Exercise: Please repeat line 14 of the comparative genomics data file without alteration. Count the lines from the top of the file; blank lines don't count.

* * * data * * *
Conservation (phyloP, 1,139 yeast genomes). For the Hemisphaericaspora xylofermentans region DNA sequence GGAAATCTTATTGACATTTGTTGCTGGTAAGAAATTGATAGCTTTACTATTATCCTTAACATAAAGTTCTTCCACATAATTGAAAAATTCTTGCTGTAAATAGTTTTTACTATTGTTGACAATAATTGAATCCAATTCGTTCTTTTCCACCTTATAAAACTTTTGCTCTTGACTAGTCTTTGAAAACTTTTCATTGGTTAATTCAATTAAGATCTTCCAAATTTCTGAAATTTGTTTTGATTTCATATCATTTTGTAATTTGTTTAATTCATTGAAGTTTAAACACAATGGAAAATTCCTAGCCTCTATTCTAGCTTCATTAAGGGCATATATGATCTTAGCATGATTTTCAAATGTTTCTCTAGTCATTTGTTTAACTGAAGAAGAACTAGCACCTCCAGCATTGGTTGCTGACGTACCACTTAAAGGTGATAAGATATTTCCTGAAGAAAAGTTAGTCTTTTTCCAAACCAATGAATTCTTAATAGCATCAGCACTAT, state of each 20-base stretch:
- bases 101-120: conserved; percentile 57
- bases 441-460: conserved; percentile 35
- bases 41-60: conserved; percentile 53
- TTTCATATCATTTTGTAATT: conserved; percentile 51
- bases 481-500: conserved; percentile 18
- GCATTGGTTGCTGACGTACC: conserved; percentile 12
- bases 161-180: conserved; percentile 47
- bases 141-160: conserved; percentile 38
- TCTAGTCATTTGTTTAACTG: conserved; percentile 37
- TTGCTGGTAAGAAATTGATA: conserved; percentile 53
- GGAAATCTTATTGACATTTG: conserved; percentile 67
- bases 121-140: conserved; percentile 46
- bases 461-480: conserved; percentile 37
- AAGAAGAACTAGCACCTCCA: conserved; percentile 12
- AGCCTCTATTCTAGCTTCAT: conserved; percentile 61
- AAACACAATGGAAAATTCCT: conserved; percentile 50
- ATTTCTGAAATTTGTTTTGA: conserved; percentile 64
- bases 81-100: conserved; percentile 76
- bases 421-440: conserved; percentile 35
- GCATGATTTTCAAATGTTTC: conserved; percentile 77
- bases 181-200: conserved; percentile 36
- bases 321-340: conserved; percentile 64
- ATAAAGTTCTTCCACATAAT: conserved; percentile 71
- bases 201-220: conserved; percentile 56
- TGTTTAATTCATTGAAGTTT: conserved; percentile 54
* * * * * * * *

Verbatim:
- bases 461-480: conserved; percentile 37